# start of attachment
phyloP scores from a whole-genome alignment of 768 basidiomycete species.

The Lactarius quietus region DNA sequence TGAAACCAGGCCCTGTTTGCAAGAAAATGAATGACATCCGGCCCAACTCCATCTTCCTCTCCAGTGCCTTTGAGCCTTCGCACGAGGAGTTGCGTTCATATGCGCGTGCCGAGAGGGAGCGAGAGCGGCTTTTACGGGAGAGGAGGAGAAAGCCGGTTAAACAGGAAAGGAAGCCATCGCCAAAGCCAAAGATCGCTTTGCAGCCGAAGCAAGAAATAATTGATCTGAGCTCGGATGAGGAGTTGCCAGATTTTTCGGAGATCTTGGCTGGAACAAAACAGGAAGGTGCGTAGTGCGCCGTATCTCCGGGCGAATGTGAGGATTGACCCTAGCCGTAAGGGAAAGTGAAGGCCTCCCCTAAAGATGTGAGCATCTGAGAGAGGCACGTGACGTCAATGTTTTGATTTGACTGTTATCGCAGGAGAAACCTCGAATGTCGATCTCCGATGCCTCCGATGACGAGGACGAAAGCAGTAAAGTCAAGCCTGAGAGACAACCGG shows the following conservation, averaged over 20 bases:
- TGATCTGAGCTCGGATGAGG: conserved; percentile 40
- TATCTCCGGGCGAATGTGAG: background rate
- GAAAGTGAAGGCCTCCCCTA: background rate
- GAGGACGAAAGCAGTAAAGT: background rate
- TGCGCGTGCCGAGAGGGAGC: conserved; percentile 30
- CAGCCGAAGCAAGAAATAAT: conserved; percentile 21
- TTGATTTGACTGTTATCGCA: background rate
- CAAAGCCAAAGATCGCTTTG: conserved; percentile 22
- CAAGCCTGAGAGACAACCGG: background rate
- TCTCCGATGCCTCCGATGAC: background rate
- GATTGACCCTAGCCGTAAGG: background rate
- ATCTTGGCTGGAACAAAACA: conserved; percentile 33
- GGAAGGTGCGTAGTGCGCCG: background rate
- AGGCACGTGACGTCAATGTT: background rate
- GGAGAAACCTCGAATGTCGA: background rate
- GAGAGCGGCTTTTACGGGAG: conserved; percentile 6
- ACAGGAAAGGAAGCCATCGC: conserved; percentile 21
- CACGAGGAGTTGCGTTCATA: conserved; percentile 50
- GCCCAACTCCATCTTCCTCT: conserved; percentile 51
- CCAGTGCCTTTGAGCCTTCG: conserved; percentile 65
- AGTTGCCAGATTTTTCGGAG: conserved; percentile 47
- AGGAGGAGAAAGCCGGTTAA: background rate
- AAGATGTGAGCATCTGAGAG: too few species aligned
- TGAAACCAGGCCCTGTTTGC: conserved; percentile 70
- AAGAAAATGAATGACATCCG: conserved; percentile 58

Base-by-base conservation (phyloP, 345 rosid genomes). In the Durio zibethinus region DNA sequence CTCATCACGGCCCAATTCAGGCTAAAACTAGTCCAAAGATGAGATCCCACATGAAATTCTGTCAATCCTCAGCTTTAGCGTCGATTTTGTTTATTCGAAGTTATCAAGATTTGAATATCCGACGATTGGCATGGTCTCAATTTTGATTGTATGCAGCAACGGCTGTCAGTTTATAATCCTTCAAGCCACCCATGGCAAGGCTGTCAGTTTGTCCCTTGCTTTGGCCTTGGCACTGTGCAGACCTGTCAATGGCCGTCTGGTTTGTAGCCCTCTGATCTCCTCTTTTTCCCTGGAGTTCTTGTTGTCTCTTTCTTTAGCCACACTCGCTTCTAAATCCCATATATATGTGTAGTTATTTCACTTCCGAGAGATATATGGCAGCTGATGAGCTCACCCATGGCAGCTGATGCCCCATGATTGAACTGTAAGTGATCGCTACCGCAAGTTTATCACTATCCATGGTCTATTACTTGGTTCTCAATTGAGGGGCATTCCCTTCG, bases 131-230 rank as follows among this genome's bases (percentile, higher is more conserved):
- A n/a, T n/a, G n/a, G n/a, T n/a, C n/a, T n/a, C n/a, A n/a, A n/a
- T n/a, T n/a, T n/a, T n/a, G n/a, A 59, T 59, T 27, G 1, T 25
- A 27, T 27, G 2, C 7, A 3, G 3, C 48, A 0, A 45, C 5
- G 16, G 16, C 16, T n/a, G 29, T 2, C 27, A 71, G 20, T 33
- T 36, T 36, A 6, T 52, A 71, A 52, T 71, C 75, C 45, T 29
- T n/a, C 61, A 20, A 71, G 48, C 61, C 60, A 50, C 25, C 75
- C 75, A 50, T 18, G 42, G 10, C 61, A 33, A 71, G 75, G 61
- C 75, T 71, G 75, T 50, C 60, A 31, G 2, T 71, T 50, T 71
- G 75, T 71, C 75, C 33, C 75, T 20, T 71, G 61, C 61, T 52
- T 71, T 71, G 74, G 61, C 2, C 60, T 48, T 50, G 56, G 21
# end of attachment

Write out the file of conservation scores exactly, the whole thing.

phyloP scores from a whole-genome alignment of 768 basidiomycete species.

The Lactarius quietus region DNA sequence TGAAACCAGGCCCTGTTTGCAAGAAAATGAATGACATCCGGCCCAACTCCATCTTCCTCTCCAGTGCCTTTGAGCCTTCGCACGAGGAGTTGCGTTCATATGCGCGTGCCGAGAGGGAGCGAGAGCGGCTTTTACGGGAGAGGAGGAGAAAGCCGGTTAAACAGGAAAGGAAGCCATCGCCAAAGCCAAAGATCGCTTTGCAGCCGAAGCAAGAAATAATTGATCTGAGCTCGGATGAGGAGTTGCCAGATTTTTCGGAGATCTTGGCTGGAACAAAACAGGAAGGTGCGTAGTGCGCCGTATCTCCGGGCGAATGTGAGGATTGACCCTAGCCGTAAGGGAAAGTGAAGGCCTCCCCTAAAGATGTGAGCATCTGAGAGAGGCACGTGACGTCAATGTTTTGATTTGACTGTTATCGCAGGAGAAACCTCGAATGTCGATCTCCGATGCCTCCGATGACGAGGACGAAAGCAGTAAAGTCAAGCCTGAGAGACAACCGG shows the following conservation, averaged over 20 bases:
- TGATCTGAGCTCGGATGAGG: conserved; percentile 40
- TATCTCCGGGCGAATGTGAG: background rate
- GAAAGTGAAGGCCTCCCCTA: background rate
- GAGGACGAAAGCAGTAAAGT: background rate
- TGCGCGTGCCGAGAGGGAGC: conserved; percentile 30
- CAGCCGAAGCAAGAAATAAT: conserved; percentile 21
- TTGATTTGACTGTTATCGCA: background rate
- CAAAGCCAAAGATCGCTTTG: conserved; percentile 22
- CAAGCCTGAGAGACAACCGG: background rate
- TCTCCGATGCCTCCGATGAC: background rate
- GATTGACCCTAGCCGTAAGG: background rate
- ATCTTGGCTGGAACAAAACA: conserved; percentile 33
- GGAAGGTGCGTAGTGCGCCG: background rate
- AGGCACGTGACGTCAATGTT: background rate
- GGAGAAACCTCGAATGTCGA: background rate
- GAGAGCGGCTTTTACGGGAG: conserved; percentile 6
- ACAGGAAAGGAAGCCATCGC: conserved; percentile 21
- CACGAGGAGTTGCGTTCATA: conserved; percentile 50
- GCCCAACTCCATCTTCCTCT: conserved; percentile 51
- CCAGTGCCTTTGAGCCTTCG: conserved; percentile 65
- AGTTGCCAGATTTTTCGGAG: conserved; percentile 47
- AGGAGGAGAAAGCCGGTTAA: background rate
- AAGATGTGAGCATCTGAGAG: too few species aligned
- TGAAACCAGGCCCTGTTTGC: conserved; percentile 70
- AAGAAAATGAATGACATCCG: conserved; percentile 58

Base-by-base conservation (phyloP, 345 rosid genomes). In the Durio zibethinus region DNA sequence CTCATCACGGCCCAATTCAGGCTAAAACTAGTCCAAAGATGAGATCCCACATGAAATTCTGTCAATCCTCAGCTTTAGCGTCGATTTTGTTTATTCGAAGTTATCAAGATTTGAATATCCGACGATTGGCATGGTCTCAATTTTGATTGTATGCAGCAACGGCTGTCAGTTTATAATCCTTCAAGCCACCCATGGCAAGGCTGTCAGTTTGTCCCTTGCTTTGGCCTTGGCACTGTGCAGACCTGTCAATGGCCGTCTGGTTTGTAGCCCTCTGATCTCCTCTTTTTCCCTGGAGTTCTTGTTGTCTCTTTCTTTAGCCACACTCGCTTCTAAATCCCATATATATGTGTAGTTATTTCACTTCCGAGAGATATATGGCAGCTGATGAGCTCACCCATGGCAGCTGATGCCCCATGATTGAACTGTAAGTGATCGCTACCGCAAGTTTATCACTATCCATGGTCTATTACTTGGTTCTCAATTGAGGGGCATTCCCTTCG, bases 131-230 rank as follows among this genome's bases (percentile, higher is more conserved):
- A n/a, T n/a, G n/a, G n/a, T n/a, C n/a, T n/a, C n/a, A n/a, A n/a
- T n/a, T n/a, T n/a, T n/a, G n/a, A 59, T 59, T 27, G 1, T 25
- A 27, T 27, G 2, C 7, A 3, G 3, C 48, A 0, A 45, C 5
- G 16, G 16, C 16, T n/a, G 29, T 2, C 27, A 71, G 20, T 33
- T 36, T 36, A 6, T 52, A 71, A 52, T 71, C 75, C 45, T 29
- T n/a, C 61, A 20, A 71, G 48, C 61, C 60, A 50, C 25, C 75
- C 75, A 50, T 18, G 42, G 10, C 61, A 33, A 71, G 75, G 61
- C 75, T 71, G 75, T 50, C 60, A 31, G 2, T 71, T 50, T 71
- G 75, T 71, C 75, C 33, C 75, T 20, T 71, G 61, C 61, T 52
- T 71, T 71, G 74, G 61, C 2, C 60, T 48, T 50, G 56, G 21